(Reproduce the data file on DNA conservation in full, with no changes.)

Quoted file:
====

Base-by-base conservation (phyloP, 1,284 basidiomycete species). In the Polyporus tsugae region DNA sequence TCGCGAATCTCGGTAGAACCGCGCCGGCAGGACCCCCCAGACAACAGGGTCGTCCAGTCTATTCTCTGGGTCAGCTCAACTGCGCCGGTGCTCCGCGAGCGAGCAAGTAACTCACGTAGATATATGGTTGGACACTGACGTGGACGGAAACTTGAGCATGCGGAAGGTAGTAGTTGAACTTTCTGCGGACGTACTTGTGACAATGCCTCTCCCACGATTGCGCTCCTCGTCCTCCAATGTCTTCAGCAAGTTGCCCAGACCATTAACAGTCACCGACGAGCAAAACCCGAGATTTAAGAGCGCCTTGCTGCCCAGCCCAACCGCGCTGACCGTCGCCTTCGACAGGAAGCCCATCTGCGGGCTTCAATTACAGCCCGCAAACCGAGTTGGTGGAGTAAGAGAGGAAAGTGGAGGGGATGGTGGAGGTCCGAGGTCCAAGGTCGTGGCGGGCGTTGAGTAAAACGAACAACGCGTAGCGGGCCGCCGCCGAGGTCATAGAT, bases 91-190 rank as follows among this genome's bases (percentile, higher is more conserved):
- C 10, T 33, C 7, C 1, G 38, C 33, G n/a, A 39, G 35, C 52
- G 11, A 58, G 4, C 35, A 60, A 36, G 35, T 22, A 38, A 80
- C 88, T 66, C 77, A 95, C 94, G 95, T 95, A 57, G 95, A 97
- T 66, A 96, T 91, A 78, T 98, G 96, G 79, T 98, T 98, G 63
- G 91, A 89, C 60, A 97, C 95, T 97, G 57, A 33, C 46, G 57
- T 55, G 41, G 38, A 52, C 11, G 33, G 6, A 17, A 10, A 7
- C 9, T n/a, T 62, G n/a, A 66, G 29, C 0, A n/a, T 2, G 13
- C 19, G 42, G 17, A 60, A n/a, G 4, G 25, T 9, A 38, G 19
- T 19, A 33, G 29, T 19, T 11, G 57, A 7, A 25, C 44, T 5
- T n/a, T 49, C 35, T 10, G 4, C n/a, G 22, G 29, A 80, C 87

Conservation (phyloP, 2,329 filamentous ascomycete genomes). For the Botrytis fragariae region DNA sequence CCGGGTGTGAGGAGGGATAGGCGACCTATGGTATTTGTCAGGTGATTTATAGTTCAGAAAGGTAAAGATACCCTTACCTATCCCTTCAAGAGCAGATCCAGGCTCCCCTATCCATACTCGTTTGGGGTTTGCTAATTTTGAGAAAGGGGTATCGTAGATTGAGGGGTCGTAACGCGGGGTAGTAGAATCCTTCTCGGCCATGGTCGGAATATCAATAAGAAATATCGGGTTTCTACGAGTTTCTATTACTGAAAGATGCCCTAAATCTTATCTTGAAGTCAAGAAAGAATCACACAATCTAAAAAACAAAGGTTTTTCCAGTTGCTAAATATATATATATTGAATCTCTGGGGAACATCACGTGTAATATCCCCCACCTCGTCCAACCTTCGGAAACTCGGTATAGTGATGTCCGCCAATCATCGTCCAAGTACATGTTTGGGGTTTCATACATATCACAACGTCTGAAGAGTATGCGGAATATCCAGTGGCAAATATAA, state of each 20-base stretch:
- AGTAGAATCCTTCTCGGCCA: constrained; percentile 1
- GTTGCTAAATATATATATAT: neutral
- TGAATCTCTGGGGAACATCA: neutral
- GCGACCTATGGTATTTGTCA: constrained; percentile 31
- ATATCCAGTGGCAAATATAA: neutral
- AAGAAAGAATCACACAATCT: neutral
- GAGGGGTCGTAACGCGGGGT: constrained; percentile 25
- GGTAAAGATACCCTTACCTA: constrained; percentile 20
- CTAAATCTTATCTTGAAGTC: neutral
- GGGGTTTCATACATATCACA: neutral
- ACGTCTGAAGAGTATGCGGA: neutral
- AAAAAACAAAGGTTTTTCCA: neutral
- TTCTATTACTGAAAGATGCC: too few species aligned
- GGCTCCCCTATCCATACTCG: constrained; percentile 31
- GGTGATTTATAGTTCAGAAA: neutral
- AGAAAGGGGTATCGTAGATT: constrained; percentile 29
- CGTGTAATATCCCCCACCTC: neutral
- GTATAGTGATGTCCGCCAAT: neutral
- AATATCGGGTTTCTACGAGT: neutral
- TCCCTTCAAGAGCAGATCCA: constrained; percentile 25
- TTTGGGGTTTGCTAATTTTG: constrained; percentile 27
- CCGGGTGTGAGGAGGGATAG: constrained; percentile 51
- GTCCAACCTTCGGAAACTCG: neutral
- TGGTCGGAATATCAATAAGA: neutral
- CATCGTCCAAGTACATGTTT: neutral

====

Base-by-base conservation (phyloP, 1,284 basidiomycete species). In the Polyporus tsugae region DNA sequence TCGCGAATCTCGGTAGAACCGCGCCGGCAGGACCCCCCAGACAACAGGGTCGTCCAGTCTATTCTCTGGGTCAGCTCAACTGCGCCGGTGCTCCGCGAGCGAGCAAGTAACTCACGTAGATATATGGTTGGACACTGACGTGGACGGAAACTTGAGCATGCGGAAGGTAGTAGTTGAACTTTCTGCGGACGTACTTGTGACAATGCCTCTCCCACGATTGCGCTCCTCGTCCTCCAATGTCTTCAGCAAGTTGCCCAGACCATTAACAGTCACCGACGAGCAAAACCCGAGATTTAAGAGCGCCTTGCTGCCCAGCCCAACCGCGCTGACCGTCGCCTTCGACAGGAAGCCCATCTGCGGGCTTCAATTACAGCCCGCAAACCGAGTTGGTGGAGTAAGAGAGGAAAGTGGAGGGGATGGTGGAGGTCCGAGGTCCAAGGTCGTGGCGGGCGTTGAGTAAAACGAACAACGCGTAGCGGGCCGCCGCCGAGGTCATAGAT, bases 91-190 rank as follows among this genome's bases (percentile, higher is more conserved):
- C 10, T 33, C 7, C 1, G 38, C 33, G n/a, A 39, G 35, C 52
- G 11, A 58, G 4, C 35, A 60, A 36, G 35, T 22, A 38, A 80
- C 88, T 66, C 77, A 95, C 94, G 95, T 95, A 57, G 95, A 97
- T 66, A 96, T 91, A 78, T 98, G 96, G 79, T 98, T 98, G 63
- G 91, A 89, C 60, A 97, C 95, T 97, G 57, A 33, C 46, G 57
- T 55, G 41, G 38, A 52, C 11, G 33, G 6, A 17, A 10, A 7
- C 9, T n/a, T 62, G n/a, A 66, G 29, C 0, A n/a, T 2, G 13
- C 19, G 42, G 17, A 60, A n/a, G 4, G 25, T 9, A 38, G 19
- T 19, A 33, G 29, T 19, T 11, G 57, A 7, A 25, C 44, T 5
- T n/a, T 49, C 35, T 10, G 4, C n/a, G 22, G 29, A 80, C 87

Conservation (phyloP, 2,329 filamentous ascomycete genomes). For the Botrytis fragariae region DNA sequence CCGGGTGTGAGGAGGGATAGGCGACCTATGGTATTTGTCAGGTGATTTATAGTTCAGAAAGGTAAAGATACCCTTACCTATCCCTTCAAGAGCAGATCCAGGCTCCCCTATCCATACTCGTTTGGGGTTTGCTAATTTTGAGAAAGGGGTATCGTAGATTGAGGGGTCGTAACGCGGGGTAGTAGAATCCTTCTCGGCCATGGTCGGAATATCAATAAGAAATATCGGGTTTCTACGAGTTTCTATTACTGAAAGATGCCCTAAATCTTATCTTGAAGTCAAGAAAGAATCACACAATCTAAAAAACAAAGGTTTTTCCAGTTGCTAAATATATATATATTGAATCTCTGGGGAACATCACGTGTAATATCCCCCACCTCGTCCAACCTTCGGAAACTCGGTATAGTGATGTCCGCCAATCATCGTCCAAGTACATGTTTGGGGTTTCATACATATCACAACGTCTGAAGAGTATGCGGAATATCCAGTGGCAAATATAA, state of each 20-base stretch:
- AGTAGAATCCTTCTCGGCCA: constrained; percentile 1
- GTTGCTAAATATATATATAT: neutral
- TGAATCTCTGGGGAACATCA: neutral
- GCGACCTATGGTATTTGTCA: constrained; percentile 31
- ATATCCAGTGGCAAATATAA: neutral
- AAGAAAGAATCACACAATCT: neutral
- GAGGGGTCGTAACGCGGGGT: constrained; percentile 25
- GGTAAAGATACCCTTACCTA: constrained; percentile 20
- CTAAATCTTATCTTGAAGTC: neutral
- GGGGTTTCATACATATCACA: neutral
- ACGTCTGAAGAGTATGCGGA: neutral
- AAAAAACAAAGGTTTTTCCA: neutral
- TTCTATTACTGAAAGATGCC: too few species aligned
- GGCTCCCCTATCCATACTCG: constrained; percentile 31
- GGTGATTTATAGTTCAGAAA: neutral
- AGAAAGGGGTATCGTAGATT: constrained; percentile 29
- CGTGTAATATCCCCCACCTC: neutral
- GTATAGTGATGTCCGCCAAT: neutral
- AATATCGGGTTTCTACGAGT: neutral
- TCCCTTCAAGAGCAGATCCA: constrained; percentile 25
- TTTGGGGTTTGCTAATTTTG: constrained; percentile 27
- CCGGGTGTGAGGAGGGATAG: constrained; percentile 51
- GTCCAACCTTCGGAAACTCG: neutral
- TGGTCGGAATATCAATAAGA: neutral
- CATCGTCCAAGTACATGTTT: neutral